Apart from banning all weed killers, so protecting wild plants, organic standards dramatically restrict use of insecticides and fungicides that kill insects, including pollinators like honey bees and bumblebees. Organic farming may also provide more nesting sites for wild bees. The major difference is that organic farms have more flowers.

Download



Comments


09-05-2014 17:32 PM | Posted by: Liz
Thank you for this article. I live on a chemical free (beyond organic) ranch in the rainforest of Costa Rica. We have s bee project underway, focusing primarily on our local, stingless Mariola variety of bee. We are actively seeking qualified volunteers to pitch in to move this project forward, If you,m or anyone in your network has interest, please contact me.

To post comment without approval login or register

Display name

Please enter your name

Email (optional)
Comment

Please enter your comment

Post Comment

Your comment submitted successfully.Please wait for admin approval.

Some error on your process.Please try one more time.



Jobs


20 January 2015
Maintenance Engineer / Technician - Multi Skilled - London
Power station, MRF, Heavy Industry, Agriculture, Military, Army, tarmac, heavy industry, brickwork, cement, turbines, Ef....

17 January 2015
Machine Operator /Workshop Technician
Engineer – Engineering – Low Carbon – Manufacturing – Administrative – Administration - Admin - Purchase Ledger - Accounts - ...

23 January 2015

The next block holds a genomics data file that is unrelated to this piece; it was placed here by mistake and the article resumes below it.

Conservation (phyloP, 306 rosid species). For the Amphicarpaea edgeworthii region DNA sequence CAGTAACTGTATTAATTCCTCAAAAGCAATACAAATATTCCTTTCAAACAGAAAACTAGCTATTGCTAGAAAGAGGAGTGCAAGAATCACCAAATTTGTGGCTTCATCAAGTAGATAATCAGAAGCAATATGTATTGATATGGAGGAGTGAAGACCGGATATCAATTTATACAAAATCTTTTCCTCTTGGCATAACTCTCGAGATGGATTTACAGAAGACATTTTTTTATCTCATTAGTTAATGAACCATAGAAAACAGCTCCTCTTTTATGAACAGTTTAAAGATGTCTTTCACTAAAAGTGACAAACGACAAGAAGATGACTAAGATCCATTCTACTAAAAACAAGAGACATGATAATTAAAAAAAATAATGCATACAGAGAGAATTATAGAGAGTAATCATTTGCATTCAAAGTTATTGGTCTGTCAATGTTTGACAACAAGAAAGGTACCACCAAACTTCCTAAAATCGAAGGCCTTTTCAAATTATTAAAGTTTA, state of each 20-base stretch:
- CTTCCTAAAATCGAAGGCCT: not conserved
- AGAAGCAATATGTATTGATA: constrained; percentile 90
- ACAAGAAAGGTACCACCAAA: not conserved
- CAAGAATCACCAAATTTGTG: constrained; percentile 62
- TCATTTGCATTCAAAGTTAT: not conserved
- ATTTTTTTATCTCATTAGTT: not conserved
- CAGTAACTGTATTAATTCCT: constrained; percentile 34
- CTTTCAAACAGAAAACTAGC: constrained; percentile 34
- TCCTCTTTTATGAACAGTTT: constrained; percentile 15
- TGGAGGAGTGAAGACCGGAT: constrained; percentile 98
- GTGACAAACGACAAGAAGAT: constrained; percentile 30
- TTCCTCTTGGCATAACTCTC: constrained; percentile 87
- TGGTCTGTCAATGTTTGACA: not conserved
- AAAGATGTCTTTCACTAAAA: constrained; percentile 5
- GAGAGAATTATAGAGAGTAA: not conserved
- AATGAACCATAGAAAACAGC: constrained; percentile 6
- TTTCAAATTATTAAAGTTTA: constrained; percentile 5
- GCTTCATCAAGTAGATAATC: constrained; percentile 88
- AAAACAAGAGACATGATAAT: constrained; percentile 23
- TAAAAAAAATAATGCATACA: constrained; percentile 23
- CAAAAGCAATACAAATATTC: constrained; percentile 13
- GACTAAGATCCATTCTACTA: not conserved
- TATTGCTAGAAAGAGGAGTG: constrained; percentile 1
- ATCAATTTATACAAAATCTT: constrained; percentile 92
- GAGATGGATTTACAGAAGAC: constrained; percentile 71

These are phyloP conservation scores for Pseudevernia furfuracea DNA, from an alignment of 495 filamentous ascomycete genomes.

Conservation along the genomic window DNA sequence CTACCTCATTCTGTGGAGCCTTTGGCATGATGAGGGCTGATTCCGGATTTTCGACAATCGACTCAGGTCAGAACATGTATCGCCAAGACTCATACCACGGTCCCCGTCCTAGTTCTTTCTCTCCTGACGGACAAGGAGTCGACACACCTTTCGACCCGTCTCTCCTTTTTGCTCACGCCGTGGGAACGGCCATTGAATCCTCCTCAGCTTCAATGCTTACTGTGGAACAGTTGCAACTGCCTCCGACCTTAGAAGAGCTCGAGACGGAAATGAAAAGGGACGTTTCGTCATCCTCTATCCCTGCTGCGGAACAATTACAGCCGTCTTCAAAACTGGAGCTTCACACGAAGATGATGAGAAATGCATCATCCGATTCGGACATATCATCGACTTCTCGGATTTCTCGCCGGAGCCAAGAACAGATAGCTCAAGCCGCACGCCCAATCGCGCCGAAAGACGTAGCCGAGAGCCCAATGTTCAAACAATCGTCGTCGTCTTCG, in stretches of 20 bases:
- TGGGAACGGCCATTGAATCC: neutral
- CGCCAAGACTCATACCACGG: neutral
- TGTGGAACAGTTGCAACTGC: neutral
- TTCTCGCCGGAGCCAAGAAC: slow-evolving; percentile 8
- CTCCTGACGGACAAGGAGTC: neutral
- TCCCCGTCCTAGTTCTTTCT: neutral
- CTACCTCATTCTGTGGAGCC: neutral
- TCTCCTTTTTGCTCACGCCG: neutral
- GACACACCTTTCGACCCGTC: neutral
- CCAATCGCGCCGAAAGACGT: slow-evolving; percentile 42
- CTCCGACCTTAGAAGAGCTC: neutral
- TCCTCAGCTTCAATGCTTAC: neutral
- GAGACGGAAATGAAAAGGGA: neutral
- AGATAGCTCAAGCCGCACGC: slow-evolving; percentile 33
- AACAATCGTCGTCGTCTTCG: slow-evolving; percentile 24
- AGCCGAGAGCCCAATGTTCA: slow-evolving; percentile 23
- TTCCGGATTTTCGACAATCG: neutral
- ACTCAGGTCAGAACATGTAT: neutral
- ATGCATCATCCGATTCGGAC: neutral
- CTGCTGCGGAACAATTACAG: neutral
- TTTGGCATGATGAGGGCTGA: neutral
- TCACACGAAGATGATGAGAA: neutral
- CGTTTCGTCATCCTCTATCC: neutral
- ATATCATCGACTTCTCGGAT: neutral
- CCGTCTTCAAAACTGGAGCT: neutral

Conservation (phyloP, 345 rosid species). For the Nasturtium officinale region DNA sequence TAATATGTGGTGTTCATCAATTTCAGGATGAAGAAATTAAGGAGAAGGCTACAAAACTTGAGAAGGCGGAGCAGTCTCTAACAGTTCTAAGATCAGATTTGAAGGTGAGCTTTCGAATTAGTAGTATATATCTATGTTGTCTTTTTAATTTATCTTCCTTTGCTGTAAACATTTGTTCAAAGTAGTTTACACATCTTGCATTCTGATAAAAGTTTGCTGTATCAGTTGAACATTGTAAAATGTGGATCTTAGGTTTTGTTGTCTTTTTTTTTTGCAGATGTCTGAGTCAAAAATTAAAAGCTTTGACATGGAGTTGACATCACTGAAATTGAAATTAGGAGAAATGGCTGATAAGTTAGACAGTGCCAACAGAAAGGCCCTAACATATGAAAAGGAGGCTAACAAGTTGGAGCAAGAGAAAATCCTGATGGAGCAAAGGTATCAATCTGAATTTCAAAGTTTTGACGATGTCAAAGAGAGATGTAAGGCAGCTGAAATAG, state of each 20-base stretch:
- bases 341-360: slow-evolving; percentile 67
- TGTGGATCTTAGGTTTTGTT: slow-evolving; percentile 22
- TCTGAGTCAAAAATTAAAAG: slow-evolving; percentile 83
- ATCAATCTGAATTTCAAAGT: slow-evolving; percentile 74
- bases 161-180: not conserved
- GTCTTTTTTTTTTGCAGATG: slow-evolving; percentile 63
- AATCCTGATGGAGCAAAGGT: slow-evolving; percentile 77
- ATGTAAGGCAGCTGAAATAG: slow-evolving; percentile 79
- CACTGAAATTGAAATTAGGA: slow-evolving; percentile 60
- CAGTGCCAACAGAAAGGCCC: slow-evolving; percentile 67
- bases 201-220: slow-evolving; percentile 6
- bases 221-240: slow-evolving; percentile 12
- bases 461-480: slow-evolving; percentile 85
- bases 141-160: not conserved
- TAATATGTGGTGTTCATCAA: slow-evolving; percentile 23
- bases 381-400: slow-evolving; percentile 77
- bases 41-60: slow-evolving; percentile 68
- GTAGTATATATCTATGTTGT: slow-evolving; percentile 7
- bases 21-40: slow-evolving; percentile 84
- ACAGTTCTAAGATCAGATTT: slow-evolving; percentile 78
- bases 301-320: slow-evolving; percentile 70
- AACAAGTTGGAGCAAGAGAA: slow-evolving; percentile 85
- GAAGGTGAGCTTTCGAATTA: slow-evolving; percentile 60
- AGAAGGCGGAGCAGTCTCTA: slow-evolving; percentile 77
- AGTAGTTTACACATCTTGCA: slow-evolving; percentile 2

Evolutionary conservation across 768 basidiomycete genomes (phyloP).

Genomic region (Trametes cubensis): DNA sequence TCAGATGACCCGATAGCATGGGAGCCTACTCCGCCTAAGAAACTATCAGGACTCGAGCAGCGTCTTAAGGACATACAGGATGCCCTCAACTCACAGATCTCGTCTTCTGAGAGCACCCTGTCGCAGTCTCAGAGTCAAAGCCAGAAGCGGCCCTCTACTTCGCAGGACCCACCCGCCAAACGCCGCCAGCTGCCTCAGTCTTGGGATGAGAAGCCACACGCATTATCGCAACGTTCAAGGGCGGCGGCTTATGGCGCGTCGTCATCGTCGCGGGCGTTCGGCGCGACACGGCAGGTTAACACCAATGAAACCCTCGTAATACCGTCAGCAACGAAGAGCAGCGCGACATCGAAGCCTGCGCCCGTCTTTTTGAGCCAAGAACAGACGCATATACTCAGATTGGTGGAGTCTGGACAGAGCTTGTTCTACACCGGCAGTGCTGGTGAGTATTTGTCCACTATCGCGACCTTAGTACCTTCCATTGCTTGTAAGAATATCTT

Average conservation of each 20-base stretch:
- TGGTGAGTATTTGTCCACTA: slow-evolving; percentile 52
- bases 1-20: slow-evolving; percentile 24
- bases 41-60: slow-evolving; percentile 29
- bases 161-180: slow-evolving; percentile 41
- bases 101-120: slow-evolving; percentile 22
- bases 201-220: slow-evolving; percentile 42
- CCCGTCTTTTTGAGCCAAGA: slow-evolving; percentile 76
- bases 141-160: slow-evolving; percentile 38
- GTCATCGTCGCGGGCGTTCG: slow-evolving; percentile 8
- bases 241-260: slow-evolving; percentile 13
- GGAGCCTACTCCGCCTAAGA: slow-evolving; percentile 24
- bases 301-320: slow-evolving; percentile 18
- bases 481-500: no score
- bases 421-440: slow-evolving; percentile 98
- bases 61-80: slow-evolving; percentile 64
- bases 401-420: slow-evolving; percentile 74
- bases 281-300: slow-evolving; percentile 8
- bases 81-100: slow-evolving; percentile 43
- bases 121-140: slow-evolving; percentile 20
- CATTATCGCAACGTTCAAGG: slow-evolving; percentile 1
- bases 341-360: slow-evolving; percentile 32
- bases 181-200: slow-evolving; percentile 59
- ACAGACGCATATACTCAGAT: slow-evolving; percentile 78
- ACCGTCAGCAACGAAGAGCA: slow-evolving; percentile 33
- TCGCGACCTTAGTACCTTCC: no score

Forensic Social Worker - Full Time
The North London Forensic Service is based in the Medium Secure Unit at Chase Farm Hospital, Enfield and provides the Forensi...

21 January 2015
SME Dairy / Eggs
This includes all dairy & egg proteins including milk liquid and cultured dairy containing materials. How well do you kno...

22 January 2015
Shed Operative
Bird Welfare Water – ensure water is available to birds at all times and at the correct height and monitor consumption Feed –...




Top stories you may have missed
12 November 2014 | Arable
GM crops 'good for farmers and the envir...

GM crops 'good for farmers and the envir...

GM crops are good for the economy and can reduce the amount of pesticides u...


6 November 2014 | Cattle
Smaller European markets drive beef expo...

Smaller European markets drive beef expo...

Demand from smaller European markets has helped drive strong growth for UK ...


6 November 2014 | Agri Safety
Lack of engineers a 'ticking time bomb' ...

Lack of engineers a 'ticking time bomb' ...

A lack of engineers, not enough people promoting the land-based industries ...


4 November 2014 | Bees and Beekeeping
Bee action plan due: Last chance for bee...

Bee action plan due: Last chance for bee...

Environment Secretary Elizabeth Truss is launching the National Pollinator ...


4 November 2014 | Arable
Experts welcome financial boost for youn...

Experts welcome financial boost for youn...

Agricultural specialists have welcomed a potential financial boost for youn...


3 November 2014 | News
Supermarket competition on prices 'risks...

Supermarket competition on prices 'risks...

As retailers continue to participate in a highly competitive race to the bo...


31 October 2014 | Arable
New Defra farm figures 'underline volati...

New Defra farm figures 'underline volati...

New farm business income data from Defra, which focus on income from March ...


30 October 2014 | Agri Safety
Agriculture remains one of UK's most dan...

Agriculture remains one of UK's most dan...

Agriculture has remained one of the industries in which workers are most li...


29 October 2014 | Finance
UK farmland prices see 'substantial grow...

UK farmland prices see 'substantial grow...

Prime arable land in the UK has seen a substantial year-on-year growth in p...


27 October 2014 | Arable
Satellites to help farmers pinpoint dise...

Satellites to help farmers pinpoint dise...

A new mobile app for farmers able to pinpoint and identify disease, pests a...